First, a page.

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Published on April 06, 2015

Health Screenings in the Elderly

If you’re caring for a parent or a loved one, chances are you’ll have to make a lot of difficult decisions. Or, there may be times when a doctor recommends something that you might not understand. For example, your loved one’s physician may say it’s time to stop screening for certain diseases. You may ask “why?”

First, it’s important to take a look at the top diseases and conditions for which the elderly are screened.

According to Dr. John Russell, Director of the Family Medicine Residency Program at Abington Memorial Hospital, the number one cause of death is related to cardiovascular disease. As a result, people are screened for conditions that may increase the risk of it. “Elderly folks and the adult population are screened for diabetes, high blood pressure, and high cholesterol,” he said.

Since the risk for cancer increases with age, Dr. Russell says seniors should also receive screening exams for appropriate cancers, but it’s not always the same for everyone. “Every screening test should take into account the patient’s other medical conditions, interests, and preferences; everything should be individualized to the particular patient,” Dr. Russell said.

When discussing if screenings should cease, it’s important to take current life expectancy into consideration. Today, a 65-year old man can expect to live another 17 years, while women at the same age can look forward to an extra 20 years. Additionally, there are certain governing organizations that provide doctors with recommendations on how to instruct patients.

“Patients have the ability to take that advice or not, or a physician might realize someone has a significant heart condition and that screening for cancer doesn’t make sense, since it won’t necessarily make them live longer,” said Dr. Russell. “The point of any screening is to detect cancer in an asymptomatic state and treat it to make someone live longer.” In some cases, however, screenings aren’t necessary if there’s a known condition that may be fatal.

For cancers that do have recommended ages for screenings, Dr. Russell looks to the governing organizations to determine when screening should stop. These include screenings for:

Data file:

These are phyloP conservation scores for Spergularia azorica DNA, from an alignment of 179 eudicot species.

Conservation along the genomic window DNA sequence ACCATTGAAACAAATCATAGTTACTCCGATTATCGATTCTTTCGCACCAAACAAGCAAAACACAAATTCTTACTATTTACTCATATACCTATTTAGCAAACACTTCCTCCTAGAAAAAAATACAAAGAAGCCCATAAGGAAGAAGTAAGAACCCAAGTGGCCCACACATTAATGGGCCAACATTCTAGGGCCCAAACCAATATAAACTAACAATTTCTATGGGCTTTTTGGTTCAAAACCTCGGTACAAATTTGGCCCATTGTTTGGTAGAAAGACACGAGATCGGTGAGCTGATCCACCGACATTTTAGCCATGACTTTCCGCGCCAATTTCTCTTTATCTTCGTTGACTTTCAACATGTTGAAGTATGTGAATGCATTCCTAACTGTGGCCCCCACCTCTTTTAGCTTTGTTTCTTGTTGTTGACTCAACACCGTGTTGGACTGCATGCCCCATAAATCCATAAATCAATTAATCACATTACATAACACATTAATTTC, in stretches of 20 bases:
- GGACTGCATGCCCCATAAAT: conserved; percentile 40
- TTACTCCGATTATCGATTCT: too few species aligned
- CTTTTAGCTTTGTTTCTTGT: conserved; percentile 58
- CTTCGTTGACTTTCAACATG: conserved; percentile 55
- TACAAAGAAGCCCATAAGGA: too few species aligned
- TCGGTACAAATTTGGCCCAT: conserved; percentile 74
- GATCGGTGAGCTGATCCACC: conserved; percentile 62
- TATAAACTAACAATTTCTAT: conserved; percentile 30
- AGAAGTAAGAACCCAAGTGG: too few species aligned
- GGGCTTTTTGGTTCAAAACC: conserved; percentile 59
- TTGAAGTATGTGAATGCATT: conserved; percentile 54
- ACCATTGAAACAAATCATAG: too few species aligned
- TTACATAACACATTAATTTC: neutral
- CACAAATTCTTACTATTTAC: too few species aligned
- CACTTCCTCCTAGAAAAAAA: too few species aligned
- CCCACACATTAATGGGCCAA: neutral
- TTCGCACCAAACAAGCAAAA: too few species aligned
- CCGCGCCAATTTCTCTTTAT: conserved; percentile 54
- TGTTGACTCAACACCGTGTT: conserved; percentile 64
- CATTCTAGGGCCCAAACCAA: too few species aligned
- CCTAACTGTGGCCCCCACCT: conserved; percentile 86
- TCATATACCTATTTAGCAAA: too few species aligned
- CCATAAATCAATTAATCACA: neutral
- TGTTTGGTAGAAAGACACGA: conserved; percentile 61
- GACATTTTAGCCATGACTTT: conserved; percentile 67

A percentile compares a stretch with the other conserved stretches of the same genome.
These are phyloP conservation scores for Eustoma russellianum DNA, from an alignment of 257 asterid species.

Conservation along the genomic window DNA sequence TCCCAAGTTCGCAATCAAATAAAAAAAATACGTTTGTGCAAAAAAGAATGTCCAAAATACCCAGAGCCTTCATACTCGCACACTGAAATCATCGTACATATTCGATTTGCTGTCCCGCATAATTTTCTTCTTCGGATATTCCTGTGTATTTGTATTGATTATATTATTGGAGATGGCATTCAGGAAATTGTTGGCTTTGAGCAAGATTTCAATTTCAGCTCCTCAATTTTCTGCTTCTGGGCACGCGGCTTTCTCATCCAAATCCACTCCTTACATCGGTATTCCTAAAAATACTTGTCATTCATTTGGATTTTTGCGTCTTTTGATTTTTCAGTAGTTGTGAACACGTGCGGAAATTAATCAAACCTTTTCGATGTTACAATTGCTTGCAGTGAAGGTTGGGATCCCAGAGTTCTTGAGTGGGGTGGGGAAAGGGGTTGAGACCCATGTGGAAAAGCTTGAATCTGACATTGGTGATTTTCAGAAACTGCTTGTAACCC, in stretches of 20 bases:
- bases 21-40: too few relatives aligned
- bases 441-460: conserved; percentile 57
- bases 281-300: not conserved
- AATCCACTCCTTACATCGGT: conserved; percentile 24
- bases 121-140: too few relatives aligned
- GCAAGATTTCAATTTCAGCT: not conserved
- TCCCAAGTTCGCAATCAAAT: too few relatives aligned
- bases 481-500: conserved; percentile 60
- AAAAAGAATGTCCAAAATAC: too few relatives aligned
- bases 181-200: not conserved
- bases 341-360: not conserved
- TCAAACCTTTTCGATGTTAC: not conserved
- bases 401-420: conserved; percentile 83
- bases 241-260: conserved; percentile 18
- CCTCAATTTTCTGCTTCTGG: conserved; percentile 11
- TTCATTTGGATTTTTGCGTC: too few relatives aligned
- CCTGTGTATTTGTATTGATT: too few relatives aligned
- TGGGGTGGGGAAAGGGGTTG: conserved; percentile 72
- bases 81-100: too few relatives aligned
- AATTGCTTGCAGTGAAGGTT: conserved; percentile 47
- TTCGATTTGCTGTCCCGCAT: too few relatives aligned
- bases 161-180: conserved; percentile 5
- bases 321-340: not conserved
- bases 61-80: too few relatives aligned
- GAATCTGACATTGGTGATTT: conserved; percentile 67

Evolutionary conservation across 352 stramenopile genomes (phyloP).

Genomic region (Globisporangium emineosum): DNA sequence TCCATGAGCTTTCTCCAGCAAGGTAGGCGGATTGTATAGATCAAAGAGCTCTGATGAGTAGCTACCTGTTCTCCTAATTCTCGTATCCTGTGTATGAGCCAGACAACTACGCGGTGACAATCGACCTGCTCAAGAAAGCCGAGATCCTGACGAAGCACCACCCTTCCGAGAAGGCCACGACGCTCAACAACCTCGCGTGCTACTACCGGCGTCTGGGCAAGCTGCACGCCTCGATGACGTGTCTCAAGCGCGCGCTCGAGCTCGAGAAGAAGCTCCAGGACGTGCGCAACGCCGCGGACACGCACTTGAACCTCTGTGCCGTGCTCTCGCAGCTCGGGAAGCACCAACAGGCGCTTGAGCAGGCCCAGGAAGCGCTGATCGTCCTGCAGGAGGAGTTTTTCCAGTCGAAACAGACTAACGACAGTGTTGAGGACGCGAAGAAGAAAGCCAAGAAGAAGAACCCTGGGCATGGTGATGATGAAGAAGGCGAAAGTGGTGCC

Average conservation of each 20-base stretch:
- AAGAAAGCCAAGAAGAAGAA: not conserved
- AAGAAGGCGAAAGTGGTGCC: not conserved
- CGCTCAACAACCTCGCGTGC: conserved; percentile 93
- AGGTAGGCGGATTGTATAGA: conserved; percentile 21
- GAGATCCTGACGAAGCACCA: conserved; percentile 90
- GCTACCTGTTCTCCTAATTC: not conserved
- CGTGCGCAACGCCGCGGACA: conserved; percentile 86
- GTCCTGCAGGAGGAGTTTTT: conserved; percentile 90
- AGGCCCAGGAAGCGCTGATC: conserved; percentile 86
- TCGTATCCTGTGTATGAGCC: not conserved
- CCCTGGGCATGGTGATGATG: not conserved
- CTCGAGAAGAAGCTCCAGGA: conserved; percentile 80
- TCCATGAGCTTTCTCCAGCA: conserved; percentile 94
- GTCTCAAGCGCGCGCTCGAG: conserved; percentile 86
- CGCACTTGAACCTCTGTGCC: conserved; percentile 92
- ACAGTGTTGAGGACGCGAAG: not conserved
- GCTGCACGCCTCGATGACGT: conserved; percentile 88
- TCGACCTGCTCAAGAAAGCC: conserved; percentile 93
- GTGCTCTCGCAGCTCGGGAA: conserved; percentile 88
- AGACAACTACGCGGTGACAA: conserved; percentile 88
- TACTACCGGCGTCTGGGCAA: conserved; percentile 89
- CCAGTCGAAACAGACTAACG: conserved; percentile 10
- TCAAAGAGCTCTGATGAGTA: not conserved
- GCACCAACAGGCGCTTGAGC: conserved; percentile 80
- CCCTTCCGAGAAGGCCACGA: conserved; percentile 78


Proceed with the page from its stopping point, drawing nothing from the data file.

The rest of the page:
• Breast Cancer: Since there is not much evidence that breast cancer screening in women over the age of 70 dramatically increases their lifespans, there is a wide variety of recommendations from governing bodies. The U.S. Preventive Services Task Force (USPSTF) recommends screening stop at age 75. The American Cancer Society (ACS) doesn’t provide an age recommendation, but says mammograms should continue as long as a woman is in good health. The American Geriatrics Society (AGS) says routine screenings should continue for women 85 and younger with a life expectancy of at least five years.
  • Cervical Cancer: If a woman has had a hysterectomy for benign reasons, she no longer needs a pap smear. For women who have not, the USPSTF recommends screenings stop at age 65 if the patient has had adequate recent screenings with normal pap smears and is otherwise not at high risk. The AGS recommends stopping at age 70 if the patient had regular screenings prior to this one. ACS recommends stopping at 65 if the woman has had three or more normal results in a row and no abnormals in the past 10 years.
  • Colon Cancer: The USPSTF recommends routine screening only until age 75. The AGS says to stop if the life expectancy is less than three to five years. The American College of Physicians (ACP) recommends stopping at age 75. The ACS has not yet determined recommendations on when to stop screening.
  • Prostate Cancer: Since screenings for prostate cancer have been under scrutiny due to controversy over the use of PSAs, many organizations differ in their recommendations. The USPSTF advises not to screen anyone, while the AGS says it’s difficult to justify screening in men over 70. The American Nurses Association (ANA) recommends PSA screening in men 55-69 years of age; however the decision to do so should be made by both the physician and patient.
  • Lung Cancer: The guideline that’s currently accepted by all governing bodies says that people should be screened for lung cancer yearly for three years if they’re between the ages of 55 and 75 with no history of cancer. They should also have quit less than 15 years ago and have 30 pack years of smoking (two packs per day for five years or one pack per day for 30 years.)

If you have any more questions about when to stop screening in the elderly, be sure to ask your physician.

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